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Harris Murray

Harris Murray

I was stuck. Quite stuck. I had parked my car in the garage when I got home from work the night before. Only this garage was an old farm building that had probably spent its better years giving shelter to tractors and plows.

The floor was dirt and the roof had leaks. Bad leaks. I didn’t realize how bad those leaks were until the next morning when I attempted to leave for work. I was stuck in the garage, and there didn’t seem to be any way out of the situation. That is, until my mom came along to show me how to get “unstuck.”

Passing away

“Rock it,” she said. “Huh?” I questioned. “ROCK it!” she answered. Then, step-by-step, she talked me through putting the car in reverse and drive alternately to free it from the mud. I remember thinking at the time that she didn’t have the foggiest idea what she was talking about. But I was not in a situation where it was wise to question her, so I blindly followed her directions. I felt quite silly at first, but she kept coaching me: “Drive, reverse, drive, reverse, drive, reverse…”

My left foot pressed the clutch while my right hand worked the gearshift forward and backward, my left hand tightly holding the steering wheel. Sure enough, there existed the sensation of rocking, backwards and forwards, and now I could understand where the term came from. What I couldn’t understand was the purpose of what I was doing until all of a sudden I was no longer “rocking.” I was moving! The wheels of my prized 1976 yellow Mercury Capri with a four-on-the-floor transmission loosed themselves of the mud and mire that had held them captive since sometime during the night.

When at last I was free of my frustrating predicament, I remember a feeling of exhilaration and triumph as the car lurched forward. No longer stuck, I could then continue my journey to work, albeit with a new perspective on how important it is to know how to get “unstuck.”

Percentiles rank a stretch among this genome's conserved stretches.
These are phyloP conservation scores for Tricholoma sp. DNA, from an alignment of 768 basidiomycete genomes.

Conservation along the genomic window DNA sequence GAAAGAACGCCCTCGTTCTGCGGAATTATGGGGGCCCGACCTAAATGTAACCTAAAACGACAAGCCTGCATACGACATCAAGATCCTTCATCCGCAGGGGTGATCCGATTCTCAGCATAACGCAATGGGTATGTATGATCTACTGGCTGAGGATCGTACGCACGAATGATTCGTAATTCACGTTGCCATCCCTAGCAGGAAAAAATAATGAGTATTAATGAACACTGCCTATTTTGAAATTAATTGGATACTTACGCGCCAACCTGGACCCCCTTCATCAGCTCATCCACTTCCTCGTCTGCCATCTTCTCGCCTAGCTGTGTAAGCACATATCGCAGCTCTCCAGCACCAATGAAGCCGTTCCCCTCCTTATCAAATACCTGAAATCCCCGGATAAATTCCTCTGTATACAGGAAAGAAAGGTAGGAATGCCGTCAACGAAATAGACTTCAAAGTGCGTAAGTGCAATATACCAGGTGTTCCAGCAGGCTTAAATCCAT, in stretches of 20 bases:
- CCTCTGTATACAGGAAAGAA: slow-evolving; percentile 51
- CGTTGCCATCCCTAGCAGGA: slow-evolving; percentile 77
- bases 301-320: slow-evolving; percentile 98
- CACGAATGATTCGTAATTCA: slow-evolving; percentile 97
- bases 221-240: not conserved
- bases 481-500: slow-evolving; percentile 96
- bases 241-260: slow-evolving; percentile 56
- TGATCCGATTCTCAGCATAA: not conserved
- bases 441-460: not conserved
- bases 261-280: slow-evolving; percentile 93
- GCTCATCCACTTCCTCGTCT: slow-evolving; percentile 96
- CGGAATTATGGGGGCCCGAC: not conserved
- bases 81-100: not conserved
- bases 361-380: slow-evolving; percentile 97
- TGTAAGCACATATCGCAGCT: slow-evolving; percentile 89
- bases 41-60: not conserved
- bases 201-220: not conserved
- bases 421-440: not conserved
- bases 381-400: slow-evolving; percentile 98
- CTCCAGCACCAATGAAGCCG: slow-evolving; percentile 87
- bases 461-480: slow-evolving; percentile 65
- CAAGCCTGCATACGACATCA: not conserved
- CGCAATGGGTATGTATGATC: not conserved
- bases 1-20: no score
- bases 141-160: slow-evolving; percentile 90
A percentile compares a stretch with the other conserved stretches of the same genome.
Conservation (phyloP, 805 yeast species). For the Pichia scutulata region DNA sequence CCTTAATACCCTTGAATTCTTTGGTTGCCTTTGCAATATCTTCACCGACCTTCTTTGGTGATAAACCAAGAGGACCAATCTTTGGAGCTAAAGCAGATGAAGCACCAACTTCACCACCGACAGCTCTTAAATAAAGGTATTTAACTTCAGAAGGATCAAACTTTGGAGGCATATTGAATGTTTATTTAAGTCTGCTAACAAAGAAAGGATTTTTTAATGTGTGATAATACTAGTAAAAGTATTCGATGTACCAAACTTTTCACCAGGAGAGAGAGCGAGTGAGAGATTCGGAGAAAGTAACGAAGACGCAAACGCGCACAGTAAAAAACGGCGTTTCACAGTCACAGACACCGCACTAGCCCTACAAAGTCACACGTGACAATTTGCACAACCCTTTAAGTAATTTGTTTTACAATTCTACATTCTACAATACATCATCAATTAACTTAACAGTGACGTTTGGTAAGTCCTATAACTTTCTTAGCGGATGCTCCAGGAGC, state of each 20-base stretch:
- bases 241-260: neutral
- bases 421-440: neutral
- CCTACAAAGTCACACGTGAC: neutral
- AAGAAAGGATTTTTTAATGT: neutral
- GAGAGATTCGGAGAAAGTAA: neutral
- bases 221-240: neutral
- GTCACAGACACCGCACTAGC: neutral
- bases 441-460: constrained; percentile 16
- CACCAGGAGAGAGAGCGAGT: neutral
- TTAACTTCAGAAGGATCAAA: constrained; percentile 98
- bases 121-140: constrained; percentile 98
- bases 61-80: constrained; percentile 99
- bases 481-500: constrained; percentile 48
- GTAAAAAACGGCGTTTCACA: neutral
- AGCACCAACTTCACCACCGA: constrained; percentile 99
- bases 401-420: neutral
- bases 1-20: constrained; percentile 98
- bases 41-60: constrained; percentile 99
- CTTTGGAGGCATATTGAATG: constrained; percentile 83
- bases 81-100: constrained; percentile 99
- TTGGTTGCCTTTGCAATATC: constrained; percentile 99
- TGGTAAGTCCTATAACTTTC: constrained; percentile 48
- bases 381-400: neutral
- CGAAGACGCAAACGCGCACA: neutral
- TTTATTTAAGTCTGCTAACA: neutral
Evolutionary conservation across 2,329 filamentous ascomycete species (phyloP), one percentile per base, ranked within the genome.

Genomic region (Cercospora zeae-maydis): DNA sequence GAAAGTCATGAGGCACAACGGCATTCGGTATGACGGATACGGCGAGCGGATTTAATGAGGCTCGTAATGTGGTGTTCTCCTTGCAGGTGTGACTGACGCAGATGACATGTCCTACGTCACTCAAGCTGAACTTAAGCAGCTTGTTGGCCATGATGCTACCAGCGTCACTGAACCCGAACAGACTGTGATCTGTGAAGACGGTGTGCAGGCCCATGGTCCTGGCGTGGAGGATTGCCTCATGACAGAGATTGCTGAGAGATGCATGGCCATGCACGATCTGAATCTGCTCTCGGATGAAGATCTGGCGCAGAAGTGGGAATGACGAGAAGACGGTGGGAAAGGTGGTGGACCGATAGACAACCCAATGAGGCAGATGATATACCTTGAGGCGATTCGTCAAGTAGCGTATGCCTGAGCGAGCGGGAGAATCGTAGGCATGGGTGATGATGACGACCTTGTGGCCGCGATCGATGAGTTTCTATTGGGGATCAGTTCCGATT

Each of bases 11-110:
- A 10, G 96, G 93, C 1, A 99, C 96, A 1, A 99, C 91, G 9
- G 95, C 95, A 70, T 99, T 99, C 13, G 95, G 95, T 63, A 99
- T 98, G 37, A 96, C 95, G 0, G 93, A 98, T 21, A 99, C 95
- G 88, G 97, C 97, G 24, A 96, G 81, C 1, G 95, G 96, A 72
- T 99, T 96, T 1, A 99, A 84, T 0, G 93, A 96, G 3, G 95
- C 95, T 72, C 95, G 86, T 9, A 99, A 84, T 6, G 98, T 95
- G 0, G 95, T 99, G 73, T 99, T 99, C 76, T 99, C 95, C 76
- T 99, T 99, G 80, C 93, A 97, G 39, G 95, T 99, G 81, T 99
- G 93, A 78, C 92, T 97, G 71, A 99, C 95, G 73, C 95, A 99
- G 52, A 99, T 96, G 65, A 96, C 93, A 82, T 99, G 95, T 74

Training the heart

Getting stuck is one of driving’s dangers. It’s also one of life’s dangers. Whether we get stuck in a rut, in the past, in a job, or in the midst of making some significant choices, life will give us opportunities to learn how to get “unstuck,” and it’s important that we know how. Perhaps my mom’s directions for getting my car out of the mud might just help us out on that one.

Drive! Reverse! One small step forward and one small step backward. Again, and again, and again, and again. It may seem like we’re getting nowhere, but we’re actually doing exactly what it takes to free ourselves of a situation or circumstance that has us stuck. We’re at least trying to move, one way or another, out of a state of inertia, a state that literally has us going nowhere.

I’ve been stuck before. I know what a sickening feeling it is, and I know how hard it is to begin moving again. To be honest about it, it was tempting at times to just stay stuck.

But I’ve known people who’ve decided to just stay stuck. They’re not very pleasant people. They whine and complain. They carry bitterness and resentment around with them and attempt to share it with everyone they know. They show concern mostly for themselves and seldom for others. Their body language says loudly and clearly, “Pity me, pity me, and pity me some more.”

They’re the kind of people no one wants to be around for very long. Like the wheels of my car, their lives are held captive by the sludge and the muck of their lives so that all they can muster are pathetic moans and groans about the state of their existence.

Miles to go

I have some advice for people like that. I learned it from my mom. Rock it!

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Contact writer at writeharris55@gmail.com

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